Similarly, my Inverted Wingbacks play a rather conservative role in this transitional phase. Like the Anchor Man, they are quite cautious in their passing while they are still in their own half. Their passing chart will show you.
We can see a few misplaced passes, either from throw-ins or clearances inside or around our own penalty-area but the majority of the passes are short and safe. Inside their own half, these players do not take excessive risks and will usually opt for safe options. Their typical passing pattern is an indication of how our game develops.
Like the Anchor Man, the Inverted Wingbacks carefully guard our possession. Since they are my sole, wide outlets, I want them to face inward and look for a pass more centrally. I have experimented with Complete Wingbacks and other options, but they were all too focused on getting down the flanks themselves. Even on an Attacking duty, the Inverted Wingbacks tend to cut inside a lot, which automatically means they have more passing options available to them and sees them squander possession far less often.
Quite often, as the team shifts from a defensive phase to a more offensive-minded one, the entire team starts moving forward. The Anchor Man and the Inverted Wingbacks are there to guard the balance and prevent needless risks. They choose between opting for a more penetrative pass forward or a conservative, consolidating pass sideways or even
Midfield transition; penetration
The Midfield Penetration phase is the point in the game where your team has consolidated its control of the midfield area. The time is right to move men forward and get players into position to support the attacking motives we wish to employ. The penetration of the opposing midfield-line can happen in a multitude of ways. Effectively, our Inverted Wingbacks can make darting runs forward, the Segundo Volantes could push further forward, and players from the forward line will also begin testing the opposing defensive lines at this point, attacking the channels between defenders and fullbacks and between defenders.
Looking at the first method of midfield penetration I described, we can see that it is as straight-forward as I described. Once the Inverted Wingbacks leave their own half, they can spot the movement of either the players in the forward line or linking up midfielders to pick a pass.
As our sole, wide outlets in this formation, their tactical discipline is one of the cornerstones of the tactic. In this phase of the game, they are less burdened with the responsibility for a poor pass, and they tend to take more risks in their passing efforts. In the example above, we can see the Inverted Wingback opting for a more risky pass forward. Inside his own half, he would most likely have played a sideways pass towards one of the midfielders.
Near the halfway-line and inside their own half, the Inverted Wingbacks are not taking any chances with their distribution, whereas they do look for
Due to the natural high positioning of the wide players in this formation, I expect the players who are fielded there to maintain possession and not take risks that leave our defensive line of two-and-a-half men exposed. Because of the very nature of the Inverted Wingback, he cuts inside and has more passing options, whereas conventional wide defenders tend to play the ball down the flanks or start marauding runs. This looks quite neat going forward, but once you are caught by a few devastating AI counter-attacks, you quickly decide that the offensive momentum is usually not worth the defensive risk.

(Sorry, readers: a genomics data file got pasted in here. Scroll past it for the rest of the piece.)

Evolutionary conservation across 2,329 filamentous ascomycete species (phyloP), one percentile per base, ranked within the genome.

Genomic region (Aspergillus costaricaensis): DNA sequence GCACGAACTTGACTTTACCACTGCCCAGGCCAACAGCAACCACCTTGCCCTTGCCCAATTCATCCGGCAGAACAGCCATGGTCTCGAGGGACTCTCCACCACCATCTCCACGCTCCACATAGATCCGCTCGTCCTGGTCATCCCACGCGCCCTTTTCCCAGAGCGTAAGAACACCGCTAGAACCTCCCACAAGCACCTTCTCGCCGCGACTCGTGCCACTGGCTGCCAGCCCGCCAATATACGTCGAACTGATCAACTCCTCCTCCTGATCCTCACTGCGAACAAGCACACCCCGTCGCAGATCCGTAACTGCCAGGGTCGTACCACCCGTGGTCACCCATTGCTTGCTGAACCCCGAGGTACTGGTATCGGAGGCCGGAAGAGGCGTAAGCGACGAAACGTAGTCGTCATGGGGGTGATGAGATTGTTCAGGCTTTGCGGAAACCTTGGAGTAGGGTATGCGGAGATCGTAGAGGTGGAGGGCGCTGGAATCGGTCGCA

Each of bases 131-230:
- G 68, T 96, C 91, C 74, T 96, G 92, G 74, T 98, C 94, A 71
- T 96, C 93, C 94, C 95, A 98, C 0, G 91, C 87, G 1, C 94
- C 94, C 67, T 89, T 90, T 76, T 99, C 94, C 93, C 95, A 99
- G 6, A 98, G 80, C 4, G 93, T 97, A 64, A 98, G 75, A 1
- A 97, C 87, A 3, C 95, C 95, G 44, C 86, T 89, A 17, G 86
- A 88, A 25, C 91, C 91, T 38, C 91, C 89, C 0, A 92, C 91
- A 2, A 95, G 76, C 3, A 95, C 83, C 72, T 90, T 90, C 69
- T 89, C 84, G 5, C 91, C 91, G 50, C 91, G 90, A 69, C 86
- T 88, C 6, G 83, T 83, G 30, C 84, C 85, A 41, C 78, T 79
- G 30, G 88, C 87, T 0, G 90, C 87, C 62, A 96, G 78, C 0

The second method of midfield penetration I mentioned involves the more centrally placed players; the Segundo Volantes and the players in the forward line. What generally happens when these players get involved is what I like to call a two-stage-transition. It starts when one of the defensive midfielders, generally but not exclusively one of the Segundo Volantes, opts for a riskier, more direct pass forward. One of the Inverted Wingbacks or a player in the forward line is always the intended recipient. Either the pass breaks the opposing midfield-line, or the follow-up movement does; our player dribbles past the midfield-line or picks a pass that breaks the opposing midfield line.
In the situation above, the defender skips the consolidation transition and opts for a long pass towards one of the Segundo Volantes. Claílson is being pressured by one of the Liverpool players but still has the time and space to find one of the Shadow Strikers in space. The Liverpool midfield has been bypassed, as is clear by the movement of one of the central midfielders, dropping back to pressure Tsygankov.
The screenshot above displays a similar situation on the left flank, where the Shadow Striker actively drops back somewhat to allow himself a bit of time and space on the ball. He is now playing in the gap between midfield and defence. A short pass by one of our Segundo Volantes finds him in space, breaching the opposing midfield line. Solomon will end up passing the ball centrally, but he could have just turned around and attacked the space between the two defenders, returning to his previous position.
The Segundo Volantes are instrumental in making the midfield work, as this role offers one of the most complete midfield roles in the game. It is a demanding role that expects a player to be both a proficient box-to-box as well as a defensive midfielder. The Segundo Volante role tries to combine the best of both worlds. The penetration and forward drive of a box-to-box midfielder, yet the defensive and tactical sturdiness of a defensive midfielder.
With no real conventional central midfielders in place, the Segundo Volantes are essentially the pivots between the offensive and defensive players, being able to link play between the thirds while contributing both defensively and attacking. It is all about their positioning both on and off the ball, as it makes the difference between starting a promising attack or being caught out of position, leaving the team susceptible to a counterattack.